Mary Toft obviously needed to supplement the scanty household income. However, she was able to earn only a penny a day working for local farmers, especially with the seasonal drop in agricultural employment in the high summer, and she sometimes chased rabbits to provide food for her family. Early in September 1726 she suffered an apparent miscarriage, brought on when she was startled by a rabbit while out in the fields. Over the next few weeks she began to claim that she had actually given birth to a litter of rabbits, with the number involved gradually mounting at a rate that sometimes reached one each day. She managed to convince the local physician named John Howard, who had grown prosperous in his long practice of surgery and midwifery in Guildford. He contacted one of the most prominent figures in the London medical world, Nathanael St. André, a Swiss born former dancing master with few formal qualifications, who had managed to get himself appointed Surgeon and Anatomist to the royal family in 1723. St André came down to Guildford on 15 November and was duped into believing that he had witnessed the aftermath of a further delivery of a baby rabbit. Seemingly persuaded, the fashionable practitioner returned to London and on 20 November a German surgeon also with links to the royal household, Cyriacus Ahlers, was sent to Guildford, presumably to confirm St. André’s findings. Ahlers was more sceptical, and in order for further examinations to be carried out Mary was taken to London on 29 November.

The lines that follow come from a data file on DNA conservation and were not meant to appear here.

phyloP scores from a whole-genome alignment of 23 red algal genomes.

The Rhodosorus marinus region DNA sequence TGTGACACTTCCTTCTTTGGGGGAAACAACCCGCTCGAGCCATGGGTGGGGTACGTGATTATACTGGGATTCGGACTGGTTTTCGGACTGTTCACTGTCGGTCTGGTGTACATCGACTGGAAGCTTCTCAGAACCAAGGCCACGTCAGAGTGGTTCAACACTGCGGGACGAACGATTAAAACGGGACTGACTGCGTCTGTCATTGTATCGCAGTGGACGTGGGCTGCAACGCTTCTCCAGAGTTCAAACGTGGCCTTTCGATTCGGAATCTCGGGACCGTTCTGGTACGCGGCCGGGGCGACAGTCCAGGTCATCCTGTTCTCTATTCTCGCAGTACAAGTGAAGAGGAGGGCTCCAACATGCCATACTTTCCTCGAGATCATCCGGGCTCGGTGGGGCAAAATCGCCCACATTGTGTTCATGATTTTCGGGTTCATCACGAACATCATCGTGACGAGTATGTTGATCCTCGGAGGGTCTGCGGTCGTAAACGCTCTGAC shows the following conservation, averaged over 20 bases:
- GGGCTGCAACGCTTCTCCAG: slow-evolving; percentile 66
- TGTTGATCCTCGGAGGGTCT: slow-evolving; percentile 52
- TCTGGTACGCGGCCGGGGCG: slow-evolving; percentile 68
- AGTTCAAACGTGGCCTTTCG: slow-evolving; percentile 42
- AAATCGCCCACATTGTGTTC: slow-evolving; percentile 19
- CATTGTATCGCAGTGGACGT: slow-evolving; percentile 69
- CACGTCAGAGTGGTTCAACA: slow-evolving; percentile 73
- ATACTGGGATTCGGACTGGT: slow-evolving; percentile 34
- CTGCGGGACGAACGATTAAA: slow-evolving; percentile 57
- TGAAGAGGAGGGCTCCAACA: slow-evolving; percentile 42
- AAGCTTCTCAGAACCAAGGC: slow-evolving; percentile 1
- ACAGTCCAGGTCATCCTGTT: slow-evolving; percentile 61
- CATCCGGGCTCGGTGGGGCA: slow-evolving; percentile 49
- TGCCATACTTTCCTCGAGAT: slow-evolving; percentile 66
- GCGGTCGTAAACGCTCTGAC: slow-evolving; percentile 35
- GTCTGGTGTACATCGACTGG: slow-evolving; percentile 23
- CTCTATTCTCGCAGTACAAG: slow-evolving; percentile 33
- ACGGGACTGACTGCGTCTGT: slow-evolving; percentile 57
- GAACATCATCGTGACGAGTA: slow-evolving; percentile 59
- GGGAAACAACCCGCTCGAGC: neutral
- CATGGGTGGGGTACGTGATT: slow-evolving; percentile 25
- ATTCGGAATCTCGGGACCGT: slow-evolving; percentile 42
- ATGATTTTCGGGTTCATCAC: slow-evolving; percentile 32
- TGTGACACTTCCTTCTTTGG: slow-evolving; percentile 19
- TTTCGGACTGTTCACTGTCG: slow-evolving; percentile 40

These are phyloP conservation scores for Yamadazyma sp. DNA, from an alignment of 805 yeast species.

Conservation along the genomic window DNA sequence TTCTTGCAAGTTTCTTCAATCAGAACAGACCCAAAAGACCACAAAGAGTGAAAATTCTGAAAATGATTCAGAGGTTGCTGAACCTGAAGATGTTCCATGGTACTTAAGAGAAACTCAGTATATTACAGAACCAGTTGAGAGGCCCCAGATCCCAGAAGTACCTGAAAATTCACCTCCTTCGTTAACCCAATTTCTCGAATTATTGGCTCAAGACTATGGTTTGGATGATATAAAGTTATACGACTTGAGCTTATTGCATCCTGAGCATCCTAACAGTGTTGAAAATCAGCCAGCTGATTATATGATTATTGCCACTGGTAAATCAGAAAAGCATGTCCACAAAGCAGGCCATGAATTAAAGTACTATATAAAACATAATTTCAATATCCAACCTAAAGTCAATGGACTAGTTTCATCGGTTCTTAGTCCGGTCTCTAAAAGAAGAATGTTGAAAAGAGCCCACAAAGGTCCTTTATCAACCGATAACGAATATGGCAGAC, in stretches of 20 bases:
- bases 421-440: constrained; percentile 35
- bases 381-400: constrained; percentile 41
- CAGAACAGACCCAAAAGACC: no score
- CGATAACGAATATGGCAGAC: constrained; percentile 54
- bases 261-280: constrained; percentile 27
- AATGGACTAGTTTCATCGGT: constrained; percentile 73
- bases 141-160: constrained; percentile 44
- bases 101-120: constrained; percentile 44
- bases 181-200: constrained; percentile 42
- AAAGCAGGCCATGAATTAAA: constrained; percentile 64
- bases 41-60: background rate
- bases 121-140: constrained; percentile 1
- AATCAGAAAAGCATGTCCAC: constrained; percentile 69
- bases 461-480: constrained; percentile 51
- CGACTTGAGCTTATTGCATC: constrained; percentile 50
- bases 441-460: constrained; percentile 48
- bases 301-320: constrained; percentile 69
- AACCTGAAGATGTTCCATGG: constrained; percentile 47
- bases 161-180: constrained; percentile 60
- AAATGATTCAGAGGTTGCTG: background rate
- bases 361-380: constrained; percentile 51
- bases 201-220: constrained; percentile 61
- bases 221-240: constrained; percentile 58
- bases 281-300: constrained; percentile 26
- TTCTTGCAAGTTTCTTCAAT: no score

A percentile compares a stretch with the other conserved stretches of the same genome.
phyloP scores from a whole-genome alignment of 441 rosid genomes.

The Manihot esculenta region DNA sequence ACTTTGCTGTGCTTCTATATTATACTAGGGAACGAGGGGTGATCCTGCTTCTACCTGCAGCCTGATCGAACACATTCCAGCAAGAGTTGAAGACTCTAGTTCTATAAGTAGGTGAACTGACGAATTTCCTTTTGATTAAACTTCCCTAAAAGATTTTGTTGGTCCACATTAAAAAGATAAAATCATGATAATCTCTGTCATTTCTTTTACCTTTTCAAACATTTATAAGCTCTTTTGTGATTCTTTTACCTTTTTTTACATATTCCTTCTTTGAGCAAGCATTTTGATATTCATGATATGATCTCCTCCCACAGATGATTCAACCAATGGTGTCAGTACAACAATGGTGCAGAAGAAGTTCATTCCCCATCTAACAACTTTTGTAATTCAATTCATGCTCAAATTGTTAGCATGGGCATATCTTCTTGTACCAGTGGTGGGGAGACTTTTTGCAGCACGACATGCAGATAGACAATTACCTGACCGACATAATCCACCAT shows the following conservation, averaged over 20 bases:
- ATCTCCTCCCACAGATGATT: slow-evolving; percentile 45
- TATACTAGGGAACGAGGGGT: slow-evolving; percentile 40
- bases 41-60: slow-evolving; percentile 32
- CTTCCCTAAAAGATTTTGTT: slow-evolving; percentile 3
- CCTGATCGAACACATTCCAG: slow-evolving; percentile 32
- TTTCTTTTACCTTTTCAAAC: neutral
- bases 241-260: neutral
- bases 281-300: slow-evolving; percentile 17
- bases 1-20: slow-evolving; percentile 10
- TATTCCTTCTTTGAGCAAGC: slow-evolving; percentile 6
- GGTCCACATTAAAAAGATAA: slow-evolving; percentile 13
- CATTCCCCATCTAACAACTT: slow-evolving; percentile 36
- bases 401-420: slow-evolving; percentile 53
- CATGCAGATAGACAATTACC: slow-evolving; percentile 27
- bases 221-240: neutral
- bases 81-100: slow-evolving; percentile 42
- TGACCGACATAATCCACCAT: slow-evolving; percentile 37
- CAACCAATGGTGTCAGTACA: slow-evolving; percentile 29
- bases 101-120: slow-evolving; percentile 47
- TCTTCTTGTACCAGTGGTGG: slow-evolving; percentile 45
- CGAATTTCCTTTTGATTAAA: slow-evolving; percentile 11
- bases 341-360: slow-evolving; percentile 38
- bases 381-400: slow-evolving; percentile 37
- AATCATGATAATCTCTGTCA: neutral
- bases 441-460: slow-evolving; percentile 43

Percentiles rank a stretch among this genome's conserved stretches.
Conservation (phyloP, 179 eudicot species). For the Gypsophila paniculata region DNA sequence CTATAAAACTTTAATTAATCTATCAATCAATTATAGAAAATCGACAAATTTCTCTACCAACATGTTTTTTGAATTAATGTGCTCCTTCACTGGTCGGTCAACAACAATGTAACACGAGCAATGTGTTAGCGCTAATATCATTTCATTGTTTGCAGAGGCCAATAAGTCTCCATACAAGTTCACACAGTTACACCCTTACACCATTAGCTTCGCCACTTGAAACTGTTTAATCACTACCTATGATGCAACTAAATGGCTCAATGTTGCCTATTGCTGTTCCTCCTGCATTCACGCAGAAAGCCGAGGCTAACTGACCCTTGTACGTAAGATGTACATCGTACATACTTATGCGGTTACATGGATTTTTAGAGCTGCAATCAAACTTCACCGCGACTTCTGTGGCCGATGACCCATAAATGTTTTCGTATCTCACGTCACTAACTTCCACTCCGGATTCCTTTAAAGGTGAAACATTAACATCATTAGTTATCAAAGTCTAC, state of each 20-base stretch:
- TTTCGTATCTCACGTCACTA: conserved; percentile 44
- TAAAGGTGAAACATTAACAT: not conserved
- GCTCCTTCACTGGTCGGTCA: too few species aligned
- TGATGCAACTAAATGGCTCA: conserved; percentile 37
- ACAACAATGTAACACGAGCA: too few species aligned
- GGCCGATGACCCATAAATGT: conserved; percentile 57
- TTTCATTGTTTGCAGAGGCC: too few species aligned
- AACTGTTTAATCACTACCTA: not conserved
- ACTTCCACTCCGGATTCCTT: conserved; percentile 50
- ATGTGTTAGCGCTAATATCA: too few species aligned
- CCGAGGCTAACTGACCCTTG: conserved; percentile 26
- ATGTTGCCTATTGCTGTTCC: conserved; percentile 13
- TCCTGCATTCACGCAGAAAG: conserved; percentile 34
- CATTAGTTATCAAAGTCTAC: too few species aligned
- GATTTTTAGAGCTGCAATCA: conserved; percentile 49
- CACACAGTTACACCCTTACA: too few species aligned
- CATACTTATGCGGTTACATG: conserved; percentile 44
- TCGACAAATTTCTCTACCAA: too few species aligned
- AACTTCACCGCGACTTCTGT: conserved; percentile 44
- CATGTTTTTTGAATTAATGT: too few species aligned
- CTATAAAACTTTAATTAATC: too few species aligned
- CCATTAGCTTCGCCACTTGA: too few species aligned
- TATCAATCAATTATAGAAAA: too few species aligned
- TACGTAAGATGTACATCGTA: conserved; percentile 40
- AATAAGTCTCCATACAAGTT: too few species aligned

From then the complicated and sometimes farcical events in Toft’s story were played out in the capital. She was lodged in a bagnio in Leicester Fields, quite close to key sites in central London such as Charing Cross and Covent Garden. A bagnio was literally a bath-house, but it also offered a variety of functions associated with what is now called health and wellness, including sauna-like massaging treatments. Unquestionably some bagnios provided sexual services, but this may not be true of the lately renovated property rented by Roger Lacy in Leicester Fields. The poor country girl found herself suddenly transported to one of the most fashionable areas of the metropolis, with the residence of the Prince of Wales at the head of the square. Apart from an illiterate woman from Godalming who acted as her nurse, she was alone in the city, surrounded by an elite group of the medical establishment. Among those now managing the enquiry into her claims were Sir Richard Manningham, perhaps the most renowned of the man-midwives in London, and his rival James Douglas, FRS, FRCP, Physician Extraordinary to Queen Caroline, a learned polymath immortalised in a line from The Dunciad that glances at his part in the Toft affair: “Douglas lends his soft, obstetric hand.” Others who showed up at the bagnio, often to poke and prod the doubtless terrified young woman, were Claudius Amyand, Sergeant-Surgeon to the King; John Arbuthnot, famous in medicine, science and literature, who came in company with the courtier Lord Hervey; and John Maubray, known as “the Sooterkin doctor” after he claimed to have attended the delivery of the monstrous specimen so named. Wikipedia tells us that it was “a fabled small creature about the size of a mouse that certain women were believed to have been capable of giving birth to” and was considered factual by some physicians of the age.